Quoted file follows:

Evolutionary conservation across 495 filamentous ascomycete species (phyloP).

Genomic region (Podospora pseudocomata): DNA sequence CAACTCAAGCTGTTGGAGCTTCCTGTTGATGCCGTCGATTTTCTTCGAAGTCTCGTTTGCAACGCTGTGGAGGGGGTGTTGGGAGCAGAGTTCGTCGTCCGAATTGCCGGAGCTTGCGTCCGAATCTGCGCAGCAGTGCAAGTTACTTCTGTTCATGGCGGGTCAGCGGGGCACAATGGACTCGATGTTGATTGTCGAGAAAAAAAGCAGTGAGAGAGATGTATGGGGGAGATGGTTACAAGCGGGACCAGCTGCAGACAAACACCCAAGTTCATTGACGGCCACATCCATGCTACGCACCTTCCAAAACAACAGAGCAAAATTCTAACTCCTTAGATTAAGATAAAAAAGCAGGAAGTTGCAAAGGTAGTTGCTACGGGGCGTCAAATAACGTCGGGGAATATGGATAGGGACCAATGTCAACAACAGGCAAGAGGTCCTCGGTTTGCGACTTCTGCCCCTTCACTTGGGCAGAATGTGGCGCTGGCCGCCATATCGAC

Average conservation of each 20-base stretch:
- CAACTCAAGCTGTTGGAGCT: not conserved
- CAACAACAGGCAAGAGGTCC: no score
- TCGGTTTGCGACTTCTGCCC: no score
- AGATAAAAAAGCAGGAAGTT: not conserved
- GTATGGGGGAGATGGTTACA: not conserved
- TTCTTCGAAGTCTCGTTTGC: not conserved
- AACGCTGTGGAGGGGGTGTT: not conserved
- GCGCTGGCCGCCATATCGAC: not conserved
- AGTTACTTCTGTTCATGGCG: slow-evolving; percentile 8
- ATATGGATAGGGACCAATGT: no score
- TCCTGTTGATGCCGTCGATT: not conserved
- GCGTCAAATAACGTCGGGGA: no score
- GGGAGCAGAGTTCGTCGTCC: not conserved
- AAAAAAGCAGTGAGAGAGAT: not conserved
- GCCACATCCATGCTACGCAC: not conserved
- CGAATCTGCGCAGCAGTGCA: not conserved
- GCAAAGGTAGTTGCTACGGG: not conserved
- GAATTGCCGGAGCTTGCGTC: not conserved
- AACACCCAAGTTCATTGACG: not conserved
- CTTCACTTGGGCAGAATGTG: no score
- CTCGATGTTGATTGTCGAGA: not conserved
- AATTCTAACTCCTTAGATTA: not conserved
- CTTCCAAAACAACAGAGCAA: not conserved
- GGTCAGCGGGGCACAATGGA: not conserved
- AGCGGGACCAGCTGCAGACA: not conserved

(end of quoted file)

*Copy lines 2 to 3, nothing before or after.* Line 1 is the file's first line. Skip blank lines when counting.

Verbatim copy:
Genomic region (Podospora pseudocomata): DNA sequence CAACTCAAGCTGTTGGAGCTTCCTGTTGATGCCGTCGATTTTCTTCGAAGTCTCGTTTGCAACGCTGTGGAGGGGGTGTTGGGAGCAGAGTTCGTCGTCCGAATTGCCGGAGCTTGCGTCCGAATCTGCGCAGCAGTGCAAGTTACTTCTGTTCATGGCGGGTCAGCGGGGCACAATGGACTCGATGTTGATTGTCGAGAAAAAAAGCAGTGAGAGAGATGTATGGGGGAGATGGTTACAAGCGGGACCAGCTGCAGACAAACACCCAAGTTCATTGACGGCCACATCCATGCTACGCACCTTCCAAAACAACAGAGCAAAATTCTAACTCCTTAGATTAAGATAAAAAAGCAGGAAGTTGCAAAGGTAGTTGCTACGGGGCGTCAAATAACGTCGGGGAATATGGATAGGGACCAATGTCAACAACAGGCAAGAGGTCCTCGGTTTGCGACTTCTGCCCCTTCACTTGGGCAGAATGTGGCGCTGGCCGCCATATCGAC

Average conservation of each 20-base stretch: